South Africa has a robust constitution, one that guarantees and enshrines certain rights that simply did not exist for all citizens during Apartheid.
With the fall of Apartheid and the subsequent free and fair elections in 1994, South Africa has tried to forge a new path for itself and for its citizens. One of the guiding elements on this journey of rediscovery has been the country’s constitution.
Of course, along the way there have been some stumbling blocks and challenges that have faced both leaders and residents alike. Among these challenges has been the right to freedom of expression and just how far it should go.
Under the country’s constitution, Chapter 2, Section 16 lays out exactly what is freedom of expression as well as the limitations. It is the list of limitations that is most interesting. To paraphrase, you can say what you want as long as you do not incite war or violence. Likewise, you may not say things that advocate hatred of another person or group based on race, ethnicity, gender or religion. And finally, you cannot say things that will, through hatred, lead to harm.
Short and sweet, fairly easy to understand.
To understand the importance of Section 16 and the right to freedom of expression, one must have a brief understanding of South Africa’s history. Pre-1994 the country was ruled under a system of racial exclusion. This period is known as Apartheid and was characterised by segregation and different laws for black people and white people. Additionally, the government would routinely interfere with the freedom of the press and free speech. This carried over into the performing arts and music, not just newspapers.
In fact, government interference in the arts became so terrible that even certain bands were prohibited from airtime in South Africa. This included the Beatles. To listen to the awesome-foursome, fans would have to tune in to pirate radio stations or radio stations that broadcast from neighbouring countries. One such example of this was LM Radio, or Lourenço Marques Radio. Today, Lourenço Marques is known as Maputo, the capital city of Mozambique but back in the Apartheid era, young fans in South Africa would be forced to listen to this radio station to remain up-to-date with the number one billboard chart hits.
Fast forward several decades and we now have a country that protects the rights of all people, regardless of skin colour. Or does it? Over the years there have been several notable cases in which freedom of expression transgressed the limitations as laid down in the constitution.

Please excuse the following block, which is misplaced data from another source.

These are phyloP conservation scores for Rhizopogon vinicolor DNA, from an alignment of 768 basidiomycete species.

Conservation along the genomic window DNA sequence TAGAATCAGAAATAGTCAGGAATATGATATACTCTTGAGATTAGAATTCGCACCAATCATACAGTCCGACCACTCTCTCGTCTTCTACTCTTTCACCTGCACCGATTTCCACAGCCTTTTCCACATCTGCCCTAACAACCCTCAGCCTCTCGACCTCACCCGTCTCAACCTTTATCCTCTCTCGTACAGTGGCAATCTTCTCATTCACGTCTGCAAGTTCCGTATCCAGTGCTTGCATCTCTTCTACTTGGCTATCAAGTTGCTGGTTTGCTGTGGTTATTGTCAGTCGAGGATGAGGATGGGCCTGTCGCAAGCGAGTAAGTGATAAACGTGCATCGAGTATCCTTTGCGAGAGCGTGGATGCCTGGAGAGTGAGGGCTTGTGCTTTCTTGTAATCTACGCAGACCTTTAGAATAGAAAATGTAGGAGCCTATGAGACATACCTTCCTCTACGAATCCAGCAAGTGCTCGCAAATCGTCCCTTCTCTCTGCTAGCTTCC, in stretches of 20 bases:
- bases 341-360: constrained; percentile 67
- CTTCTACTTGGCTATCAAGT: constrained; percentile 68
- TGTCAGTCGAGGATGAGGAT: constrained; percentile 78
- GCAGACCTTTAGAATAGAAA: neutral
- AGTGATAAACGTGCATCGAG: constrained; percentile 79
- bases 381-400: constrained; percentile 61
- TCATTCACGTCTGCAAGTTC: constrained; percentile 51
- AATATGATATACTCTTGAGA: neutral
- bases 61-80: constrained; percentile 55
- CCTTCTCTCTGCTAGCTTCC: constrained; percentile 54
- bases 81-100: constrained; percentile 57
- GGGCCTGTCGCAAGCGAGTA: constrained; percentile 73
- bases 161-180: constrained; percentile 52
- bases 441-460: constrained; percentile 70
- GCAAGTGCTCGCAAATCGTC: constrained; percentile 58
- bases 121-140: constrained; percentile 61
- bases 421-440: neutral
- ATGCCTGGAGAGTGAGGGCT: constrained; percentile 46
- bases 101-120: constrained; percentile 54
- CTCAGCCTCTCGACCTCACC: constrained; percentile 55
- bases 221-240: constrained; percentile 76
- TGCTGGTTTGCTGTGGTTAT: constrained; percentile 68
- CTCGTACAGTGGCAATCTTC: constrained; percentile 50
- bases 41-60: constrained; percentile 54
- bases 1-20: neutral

Two of the most notable examples involve white women who made racist comments in public. One involved a Twitter post and the second incident involved a furious woman in public who had just been mugged. These two cases serve as a great starting point for several reasons, but most importantly there was a legal ruling on the cases in question. This means a legal precedent has been established.
First is the case of Penny Sparrow, a former real estate agent, who caused great uproar over a post in which she called black people monkeys. After being charged at a police station, she went through several court appearances. The verdict was a fine, instead of time in jail and an additional penalty fee as punishment for her actions. In total she was ordered to pay just over $10,000. The problem is that her legal representation costs bankrupted her. She lost her house and eventually the courts accepted that she simply did not have the means to pay the penalties, as she had been rendered homeless.
The second case involves a woman who had just been the victim of a violent mugging. In the wake of the crime, Vicki Momberg referred to black people with a derogatory word, South Africa’s equivalent of the N-word. She too was taken to court and eventually found guilty. She was sentenced to time in prison for her comments.
That people who make racist comments in public have been exposed in public is good and correct. There should be a zero tolerance for the act of purveying hatred. But in the South African context, has this been evenly applied?
Take for example Velaphi Khumalo, a former provincial government employee who stated on Facebook that he wanted to cleanse South Africa of white people and, “we must act as Hitler did to the Jews.” He then went on to add that white people remained racist and, “deserve to be hacked and killed like Jews.”
His comments were posted in response to the comments posted by Penny Sparrow and his punishment – a penalty of $2,100. In coming to a ruling, the judge took into account that Khumalo had been a victim of racism himself.
Judge Roland Sutherland stated, “the idea that in a given society, members of a ‘subaltern’ group who disparage members of the ‘ascendant’ group should be treated differently from the circumstances were it the other way around has no place in the application of the Equality Act and would indeed subvert its very purpose.”
But the real punishment was vastly different in application. Nearly $8,000 difference, with no prison time. Likewise, his financial future was not impacted at all. After a brief suspension he continued his work.
For continuation and Part 2 of this article please click here.
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